Even with winter gloves on, it’s easy to read:
Mode 1 – Speed , Trip Distance, Ride Time, Avg Speed, Stop Watch, and Max Speed. Everything a speed freak/data junkie could want.
Mode 2 – Navigator, Clock, Odometer for Bike1, Odometer for bike 2, Odometer Total – the sum of all trips on both your bikes.
Mode 3 – Temperature (Celsius or Fahrenheit), % of Incline (up or down), Altimeter, Trip Altitude, Max Altitude (highest point), Average Climb (% average for trip), Max Climb (% max for steepest gradient of trip), SUM Altitudes for both bikes, Top Elevation – highest point reached between both bikes.
Certain info is always displayed – speed, altitude, distance, temperature, % gradient you’re riding on, which wheel size you’re tracking, and imperial or centrigrade measurements.
Another nice improvement is a more modern and secure magnet, which easily snaps onto round or bladed spokes. No more fiddling with tiny screws and drivers…
The guys at VDO must ride themselves, because they know that most of us have more than one bike, and would love to just use one computer for both. The MC1.0+ can be set and used on two different bikes without any reprogramming – so you can switch it to your second bike, or put it on your wife’s, girlfriend’s, kid’s, no probs. You can set it up for two different wheel sizes, so it’s really versatile. Nice. Just remember to order a second mounting unit – your choice of bar- or stem-mount.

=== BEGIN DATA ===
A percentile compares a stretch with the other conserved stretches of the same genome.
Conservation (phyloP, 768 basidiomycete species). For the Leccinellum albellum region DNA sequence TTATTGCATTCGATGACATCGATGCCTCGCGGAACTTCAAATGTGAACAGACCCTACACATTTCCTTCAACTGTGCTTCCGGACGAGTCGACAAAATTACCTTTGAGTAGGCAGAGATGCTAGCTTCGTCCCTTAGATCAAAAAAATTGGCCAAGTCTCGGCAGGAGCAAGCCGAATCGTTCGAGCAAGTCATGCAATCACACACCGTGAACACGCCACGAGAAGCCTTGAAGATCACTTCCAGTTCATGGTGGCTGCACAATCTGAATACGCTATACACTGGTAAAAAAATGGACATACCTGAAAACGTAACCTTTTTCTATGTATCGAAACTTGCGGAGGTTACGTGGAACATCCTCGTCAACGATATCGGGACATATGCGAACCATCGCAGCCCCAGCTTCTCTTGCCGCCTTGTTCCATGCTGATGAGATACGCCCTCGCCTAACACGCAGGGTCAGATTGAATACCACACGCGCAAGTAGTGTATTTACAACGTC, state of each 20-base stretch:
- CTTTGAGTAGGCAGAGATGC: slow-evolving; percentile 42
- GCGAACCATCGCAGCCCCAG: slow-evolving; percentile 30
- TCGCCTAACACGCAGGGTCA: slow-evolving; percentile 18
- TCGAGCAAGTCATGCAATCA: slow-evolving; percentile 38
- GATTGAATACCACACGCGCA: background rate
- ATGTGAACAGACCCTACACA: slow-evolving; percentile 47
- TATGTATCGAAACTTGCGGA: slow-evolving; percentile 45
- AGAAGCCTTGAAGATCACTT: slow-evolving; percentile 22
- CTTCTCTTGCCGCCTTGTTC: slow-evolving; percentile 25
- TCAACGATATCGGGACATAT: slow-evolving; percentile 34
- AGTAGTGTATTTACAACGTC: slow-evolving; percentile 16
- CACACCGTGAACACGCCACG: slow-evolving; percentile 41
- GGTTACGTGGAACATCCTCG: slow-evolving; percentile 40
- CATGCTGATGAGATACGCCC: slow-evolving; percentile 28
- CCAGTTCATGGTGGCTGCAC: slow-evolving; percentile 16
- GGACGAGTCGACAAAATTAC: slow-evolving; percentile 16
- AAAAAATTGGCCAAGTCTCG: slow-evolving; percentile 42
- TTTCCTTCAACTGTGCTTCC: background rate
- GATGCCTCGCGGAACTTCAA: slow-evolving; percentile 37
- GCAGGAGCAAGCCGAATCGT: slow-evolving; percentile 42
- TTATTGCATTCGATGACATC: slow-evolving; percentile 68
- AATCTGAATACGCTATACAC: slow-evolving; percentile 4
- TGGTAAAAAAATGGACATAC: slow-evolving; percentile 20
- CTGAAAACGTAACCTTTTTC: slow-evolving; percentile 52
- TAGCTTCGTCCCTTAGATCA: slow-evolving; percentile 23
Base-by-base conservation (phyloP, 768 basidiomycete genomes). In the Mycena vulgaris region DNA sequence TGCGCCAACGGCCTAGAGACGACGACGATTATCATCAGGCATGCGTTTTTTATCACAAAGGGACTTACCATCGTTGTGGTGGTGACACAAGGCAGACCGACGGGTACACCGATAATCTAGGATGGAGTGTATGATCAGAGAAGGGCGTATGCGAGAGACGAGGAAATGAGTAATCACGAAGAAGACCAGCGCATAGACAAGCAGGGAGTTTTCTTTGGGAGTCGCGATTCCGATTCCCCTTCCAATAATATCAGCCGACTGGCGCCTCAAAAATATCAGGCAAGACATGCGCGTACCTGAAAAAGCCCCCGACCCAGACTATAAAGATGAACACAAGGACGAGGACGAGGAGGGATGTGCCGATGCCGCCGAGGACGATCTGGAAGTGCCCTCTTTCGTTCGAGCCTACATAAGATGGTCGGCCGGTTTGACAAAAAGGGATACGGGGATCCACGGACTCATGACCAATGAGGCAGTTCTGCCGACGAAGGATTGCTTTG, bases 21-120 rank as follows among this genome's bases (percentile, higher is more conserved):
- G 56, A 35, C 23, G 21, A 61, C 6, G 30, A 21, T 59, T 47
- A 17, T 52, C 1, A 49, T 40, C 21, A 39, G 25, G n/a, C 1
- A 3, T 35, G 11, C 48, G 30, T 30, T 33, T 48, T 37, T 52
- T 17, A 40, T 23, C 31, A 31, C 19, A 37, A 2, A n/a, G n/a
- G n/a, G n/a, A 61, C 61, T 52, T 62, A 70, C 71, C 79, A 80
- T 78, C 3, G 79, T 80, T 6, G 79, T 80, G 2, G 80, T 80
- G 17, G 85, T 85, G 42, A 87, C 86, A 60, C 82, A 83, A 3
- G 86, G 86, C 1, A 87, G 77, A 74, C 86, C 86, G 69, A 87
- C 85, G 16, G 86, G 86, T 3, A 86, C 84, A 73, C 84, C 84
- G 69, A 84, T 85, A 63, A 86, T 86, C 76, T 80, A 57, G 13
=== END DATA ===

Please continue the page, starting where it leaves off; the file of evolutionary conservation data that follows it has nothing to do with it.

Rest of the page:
It also comes with a no charge5 year warranty – who’s heard of such a thing in the electronics world?
Setup is pretty easy, the unit straps to your handlebar (or stem) with a wide plastic strap that requires only a flat-blade screwdriver. Things got a little trickier attaching the transmitter – it’s fixes with two zap-straps, and comes with rubber shim to protect your paint, and hold it steady from vibrations. I still used a little black tape to wrap around the rest of the fork.
You can mount the wheel sensor almost anywhere on the forks – up, down, either side – I snugged mine up under the brakes on the left fork blade – nicely out of the way. When installing my first MC1.0 in 2004 I did manage to snap off one of the zap-strap anchors – this time I’ll be more careful. Getting a read on the motion sensor took a little time at first, but was easily fixed with a tweak of the magnet position to ensure the magnet & transmitter are about 3mm apart.
The brains of this baby are easily removable – just twist it off and take it with you. The computer clicks into place and is there to stay until you decide otherwise. And changing the battery is a snap too – all you need is a coin to open the back.
On The Road
Does it work? You bet. I admit that knowing the background on the VDO company impressed me – Germans have a great reputation for the bets electronics… I got it set up and calibrated no problem, and I’ve used it on my known routes and all the distances check out. The biggest test I wondered about was the accuracy of the altimeter – but this too checked out when I confirmed altitudes with local topo maps. It stays secure in the bar mount and never pops loose unless I wanted it to.
I haven’t mentioned everything this computer does, but if you need to know more it’s all at the VDO Website.
It does everything I need, and a bunch more. About the only thing it doesn’t have is a pulse meter, but that’s okay, because the VDO HC12.6 does!
VDO MC1.0+ Features
Price: $149.95 msrp
Where To Get ‘Em
You can buy ‘em online at www.WiseCycleBuys.com – tell ‘em PEZ sent ya!
• Get more info at the VDO Website